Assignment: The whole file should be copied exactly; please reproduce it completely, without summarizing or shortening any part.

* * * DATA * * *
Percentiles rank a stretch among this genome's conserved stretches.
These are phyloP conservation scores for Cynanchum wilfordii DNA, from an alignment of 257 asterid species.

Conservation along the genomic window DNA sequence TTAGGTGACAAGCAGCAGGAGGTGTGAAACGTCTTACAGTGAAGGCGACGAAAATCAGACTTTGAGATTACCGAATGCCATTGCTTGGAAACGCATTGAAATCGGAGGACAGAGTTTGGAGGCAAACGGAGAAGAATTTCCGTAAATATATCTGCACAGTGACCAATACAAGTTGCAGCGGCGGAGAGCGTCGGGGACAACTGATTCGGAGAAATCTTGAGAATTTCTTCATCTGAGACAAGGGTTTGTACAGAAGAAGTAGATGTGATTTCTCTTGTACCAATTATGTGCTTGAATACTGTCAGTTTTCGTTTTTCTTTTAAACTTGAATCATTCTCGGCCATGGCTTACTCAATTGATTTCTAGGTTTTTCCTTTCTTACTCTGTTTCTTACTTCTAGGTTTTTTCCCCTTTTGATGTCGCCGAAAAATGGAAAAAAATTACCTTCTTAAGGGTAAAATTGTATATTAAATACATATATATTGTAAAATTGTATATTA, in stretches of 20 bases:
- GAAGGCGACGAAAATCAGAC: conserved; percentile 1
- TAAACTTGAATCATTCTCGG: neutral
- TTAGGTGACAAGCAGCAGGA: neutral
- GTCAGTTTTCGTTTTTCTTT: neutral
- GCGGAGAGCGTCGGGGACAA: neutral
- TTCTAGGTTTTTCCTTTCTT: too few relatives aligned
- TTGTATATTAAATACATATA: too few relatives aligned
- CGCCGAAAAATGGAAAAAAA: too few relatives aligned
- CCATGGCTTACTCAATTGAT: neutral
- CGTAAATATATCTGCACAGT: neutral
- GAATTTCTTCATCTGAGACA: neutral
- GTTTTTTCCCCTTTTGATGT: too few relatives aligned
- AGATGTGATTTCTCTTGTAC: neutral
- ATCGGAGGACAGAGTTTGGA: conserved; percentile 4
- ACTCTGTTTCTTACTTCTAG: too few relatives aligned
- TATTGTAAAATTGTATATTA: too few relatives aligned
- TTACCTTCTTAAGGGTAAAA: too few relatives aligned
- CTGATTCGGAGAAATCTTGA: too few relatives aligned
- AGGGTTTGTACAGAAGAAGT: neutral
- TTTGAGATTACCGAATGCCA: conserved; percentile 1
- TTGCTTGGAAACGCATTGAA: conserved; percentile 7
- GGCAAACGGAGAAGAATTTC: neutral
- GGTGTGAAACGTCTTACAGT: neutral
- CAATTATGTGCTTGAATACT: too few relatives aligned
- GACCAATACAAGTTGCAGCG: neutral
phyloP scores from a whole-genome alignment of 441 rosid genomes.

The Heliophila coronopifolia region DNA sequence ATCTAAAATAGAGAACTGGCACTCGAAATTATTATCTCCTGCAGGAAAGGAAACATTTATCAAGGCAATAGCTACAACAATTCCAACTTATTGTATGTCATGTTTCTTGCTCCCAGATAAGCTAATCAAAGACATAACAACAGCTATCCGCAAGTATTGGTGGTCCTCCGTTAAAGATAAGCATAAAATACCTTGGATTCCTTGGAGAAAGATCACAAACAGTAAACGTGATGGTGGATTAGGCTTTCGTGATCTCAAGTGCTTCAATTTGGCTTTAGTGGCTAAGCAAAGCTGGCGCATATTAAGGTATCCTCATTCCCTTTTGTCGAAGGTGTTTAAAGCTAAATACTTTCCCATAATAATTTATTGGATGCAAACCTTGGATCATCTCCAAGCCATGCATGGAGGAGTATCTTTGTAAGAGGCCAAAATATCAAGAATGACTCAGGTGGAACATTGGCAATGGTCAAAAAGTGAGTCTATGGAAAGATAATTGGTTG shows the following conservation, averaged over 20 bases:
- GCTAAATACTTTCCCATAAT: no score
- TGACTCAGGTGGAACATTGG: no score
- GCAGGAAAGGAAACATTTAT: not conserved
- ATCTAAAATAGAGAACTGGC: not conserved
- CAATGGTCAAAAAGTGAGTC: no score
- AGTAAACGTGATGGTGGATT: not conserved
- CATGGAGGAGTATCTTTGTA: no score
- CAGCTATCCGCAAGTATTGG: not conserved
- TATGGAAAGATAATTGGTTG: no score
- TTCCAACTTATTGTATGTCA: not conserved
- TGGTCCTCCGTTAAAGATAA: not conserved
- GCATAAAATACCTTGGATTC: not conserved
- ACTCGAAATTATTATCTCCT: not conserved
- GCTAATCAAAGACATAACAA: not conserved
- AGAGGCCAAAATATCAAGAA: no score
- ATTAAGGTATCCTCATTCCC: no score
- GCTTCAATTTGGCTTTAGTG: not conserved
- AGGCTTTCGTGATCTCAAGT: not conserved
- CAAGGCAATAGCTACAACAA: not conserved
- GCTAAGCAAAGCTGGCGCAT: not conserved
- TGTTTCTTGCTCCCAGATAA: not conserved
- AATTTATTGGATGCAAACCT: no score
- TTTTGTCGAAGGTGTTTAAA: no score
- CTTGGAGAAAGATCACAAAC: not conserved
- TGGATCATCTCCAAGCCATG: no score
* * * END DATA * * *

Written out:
Percentiles rank a stretch among this genome's conserved stretches.
These are phyloP conservation scores for Cynanchum wilfordii DNA, from an alignment of 257 asterid species.

Conservation along the genomic window DNA sequence TTAGGTGACAAGCAGCAGGAGGTGTGAAACGTCTTACAGTGAAGGCGACGAAAATCAGACTTTGAGATTACCGAATGCCATTGCTTGGAAACGCATTGAAATCGGAGGACAGAGTTTGGAGGCAAACGGAGAAGAATTTCCGTAAATATATCTGCACAGTGACCAATACAAGTTGCAGCGGCGGAGAGCGTCGGGGACAACTGATTCGGAGAAATCTTGAGAATTTCTTCATCTGAGACAAGGGTTTGTACAGAAGAAGTAGATGTGATTTCTCTTGTACCAATTATGTGCTTGAATACTGTCAGTTTTCGTTTTTCTTTTAAACTTGAATCATTCTCGGCCATGGCTTACTCAATTGATTTCTAGGTTTTTCCTTTCTTACTCTGTTTCTTACTTCTAGGTTTTTTCCCCTTTTGATGTCGCCGAAAAATGGAAAAAAATTACCTTCTTAAGGGTAAAATTGTATATTAAATACATATATATTGTAAAATTGTATATTA, in stretches of 20 bases:
- GAAGGCGACGAAAATCAGAC: conserved; percentile 1
- TAAACTTGAATCATTCTCGG: neutral
- TTAGGTGACAAGCAGCAGGA: neutral
- GTCAGTTTTCGTTTTTCTTT: neutral
- GCGGAGAGCGTCGGGGACAA: neutral
- TTCTAGGTTTTTCCTTTCTT: too few relatives aligned
- TTGTATATTAAATACATATA: too few relatives aligned
- CGCCGAAAAATGGAAAAAAA: too few relatives aligned
- CCATGGCTTACTCAATTGAT: neutral
- CGTAAATATATCTGCACAGT: neutral
- GAATTTCTTCATCTGAGACA: neutral
- GTTTTTTCCCCTTTTGATGT: too few relatives aligned
- AGATGTGATTTCTCTTGTAC: neutral
- ATCGGAGGACAGAGTTTGGA: conserved; percentile 4
- ACTCTGTTTCTTACTTCTAG: too few relatives aligned
- TATTGTAAAATTGTATATTA: too few relatives aligned
- TTACCTTCTTAAGGGTAAAA: too few relatives aligned
- CTGATTCGGAGAAATCTTGA: too few relatives aligned
- AGGGTTTGTACAGAAGAAGT: neutral
- TTTGAGATTACCGAATGCCA: conserved; percentile 1
- TTGCTTGGAAACGCATTGAA: conserved; percentile 7
- GGCAAACGGAGAAGAATTTC: neutral
- GGTGTGAAACGTCTTACAGT: neutral
- CAATTATGTGCTTGAATACT: too few relatives aligned
- GACCAATACAAGTTGCAGCG: neutral
phyloP scores from a whole-genome alignment of 441 rosid genomes.

The Heliophila coronopifolia region DNA sequence ATCTAAAATAGAGAACTGGCACTCGAAATTATTATCTCCTGCAGGAAAGGAAACATTTATCAAGGCAATAGCTACAACAATTCCAACTTATTGTATGTCATGTTTCTTGCTCCCAGATAAGCTAATCAAAGACATAACAACAGCTATCCGCAAGTATTGGTGGTCCTCCGTTAAAGATAAGCATAAAATACCTTGGATTCCTTGGAGAAAGATCACAAACAGTAAACGTGATGGTGGATTAGGCTTTCGTGATCTCAAGTGCTTCAATTTGGCTTTAGTGGCTAAGCAAAGCTGGCGCATATTAAGGTATCCTCATTCCCTTTTGTCGAAGGTGTTTAAAGCTAAATACTTTCCCATAATAATTTATTGGATGCAAACCTTGGATCATCTCCAAGCCATGCATGGAGGAGTATCTTTGTAAGAGGCCAAAATATCAAGAATGACTCAGGTGGAACATTGGCAATGGTCAAAAAGTGAGTCTATGGAAAGATAATTGGTTG shows the following conservation, averaged over 20 bases:
- GCTAAATACTTTCCCATAAT: no score
- TGACTCAGGTGGAACATTGG: no score
- GCAGGAAAGGAAACATTTAT: not conserved
- ATCTAAAATAGAGAACTGGC: not conserved
- CAATGGTCAAAAAGTGAGTC: no score
- AGTAAACGTGATGGTGGATT: not conserved
- CATGGAGGAGTATCTTTGTA: no score
- CAGCTATCCGCAAGTATTGG: not conserved
- TATGGAAAGATAATTGGTTG: no score
- TTCCAACTTATTGTATGTCA: not conserved
- TGGTCCTCCGTTAAAGATAA: not conserved
- GCATAAAATACCTTGGATTC: not conserved
- ACTCGAAATTATTATCTCCT: not conserved
- GCTAATCAAAGACATAACAA: not conserved
- AGAGGCCAAAATATCAAGAA: no score
- ATTAAGGTATCCTCATTCCC: no score
- GCTTCAATTTGGCTTTAGTG: not conserved
- AGGCTTTCGTGATCTCAAGT: not conserved
- CAAGGCAATAGCTACAACAA: not conserved
- GCTAAGCAAAGCTGGCGCAT: not conserved
- TGTTTCTTGCTCCCAGATAA: not conserved
- AATTTATTGGATGCAAACCT: no score
- TTTTGTCGAAGGTGTTTAAA: no score
- CTTGGAGAAAGATCACAAAC: not conserved
- TGGATCATCTCCAAGCCATG: no score